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International shipping supports science to recover resident Orcas

Two-month trial on vessel transit speeds starts on August 7...

The recovery of the endangered Southern Resident Killer Whale is a top priority for the members of the Chamber of Shipping. Existing science indicates that the species faces three anthropogenic threats, including contaminated water, a lack of prey, and physical and acoustic disturbance. Research suggests that underwater noise from vessels can interfere with killer whale communications, constraining the ability to hunt and navigate. It also suggests that vessels operating at lower speeds typically generate less underwater noise.

Our member companies representing international cruise lines, container, tankers, auto, bulk and breakbulk carriers have indicated their full support for the two-month trial to reduce vessel transit speeds through Haro Strait to 11 knots from August 6th. Haro Strait is a prime feeding area for the endangered Southern Resident Killer Whale and also serves as the marine corridor for vessels calling western Canadian ports in the Lower Mainland and Vancouver Island, with an average of 7-8 inbound and outbound transits per day.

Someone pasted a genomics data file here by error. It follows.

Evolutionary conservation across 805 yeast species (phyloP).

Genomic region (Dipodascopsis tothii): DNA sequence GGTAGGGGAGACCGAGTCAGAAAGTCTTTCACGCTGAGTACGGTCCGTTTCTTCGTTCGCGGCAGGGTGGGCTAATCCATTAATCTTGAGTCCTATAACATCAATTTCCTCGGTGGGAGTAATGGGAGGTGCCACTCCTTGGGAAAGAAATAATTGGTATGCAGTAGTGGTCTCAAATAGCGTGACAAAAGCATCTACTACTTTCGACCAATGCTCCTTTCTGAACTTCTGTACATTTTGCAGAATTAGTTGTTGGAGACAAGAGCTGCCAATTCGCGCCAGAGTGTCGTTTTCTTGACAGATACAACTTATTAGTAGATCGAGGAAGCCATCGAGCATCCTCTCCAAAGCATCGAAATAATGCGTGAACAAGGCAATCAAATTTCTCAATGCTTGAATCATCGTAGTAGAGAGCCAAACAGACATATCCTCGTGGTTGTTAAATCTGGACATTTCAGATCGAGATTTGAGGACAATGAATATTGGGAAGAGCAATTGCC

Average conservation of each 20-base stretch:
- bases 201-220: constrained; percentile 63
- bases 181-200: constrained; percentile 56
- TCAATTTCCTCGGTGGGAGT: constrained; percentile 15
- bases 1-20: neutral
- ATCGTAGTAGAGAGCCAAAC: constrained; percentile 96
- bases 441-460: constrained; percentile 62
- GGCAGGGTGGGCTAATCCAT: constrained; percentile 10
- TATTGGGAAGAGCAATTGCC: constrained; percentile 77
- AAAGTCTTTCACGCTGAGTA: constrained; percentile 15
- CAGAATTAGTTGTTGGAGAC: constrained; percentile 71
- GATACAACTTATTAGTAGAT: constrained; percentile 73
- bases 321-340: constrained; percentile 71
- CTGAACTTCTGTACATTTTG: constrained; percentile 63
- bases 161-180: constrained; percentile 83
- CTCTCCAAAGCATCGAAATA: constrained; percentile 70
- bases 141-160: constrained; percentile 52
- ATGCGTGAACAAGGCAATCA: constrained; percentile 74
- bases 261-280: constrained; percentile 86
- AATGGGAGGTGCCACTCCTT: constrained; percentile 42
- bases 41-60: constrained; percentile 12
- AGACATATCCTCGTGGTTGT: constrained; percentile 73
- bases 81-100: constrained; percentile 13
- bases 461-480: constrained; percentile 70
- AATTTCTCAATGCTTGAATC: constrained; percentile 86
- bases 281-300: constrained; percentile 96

“The path to this trial has been years in the making and is the result of progressive leadership and collaboration inherent in the Vancouver Fraser Port Authority’s ECHO Program,” said Chamber of Shipping President Robert Lewis-Manning. “Our member companies are serious about supporting solutions that are based in science and this commitment is indicative of new and innovative approaches by a network of First Nations, scientists, researchers, regulators, NGOs, and industry.”

Throughout the trial, researchers will measure the change in underwater noise from the speed reduction in Haro Strait. Additionally, the commercial marine industry will collect data to determine the impact of the slow-down as it relates to safety, supply chain efficiency, and commercial operations. The results of the trial will not only determine if a speed reduction could have a positive impact for this iconic whale species, but will also inform the Government of Canada of other necessary and complementary regulatory and operational measures that would ensure the safety and competitiveness of marine transportation during the recovery of the species. The Chamber of Shipping will look forward to remaining an engaged and vocal participant in this ongoing dialogue.

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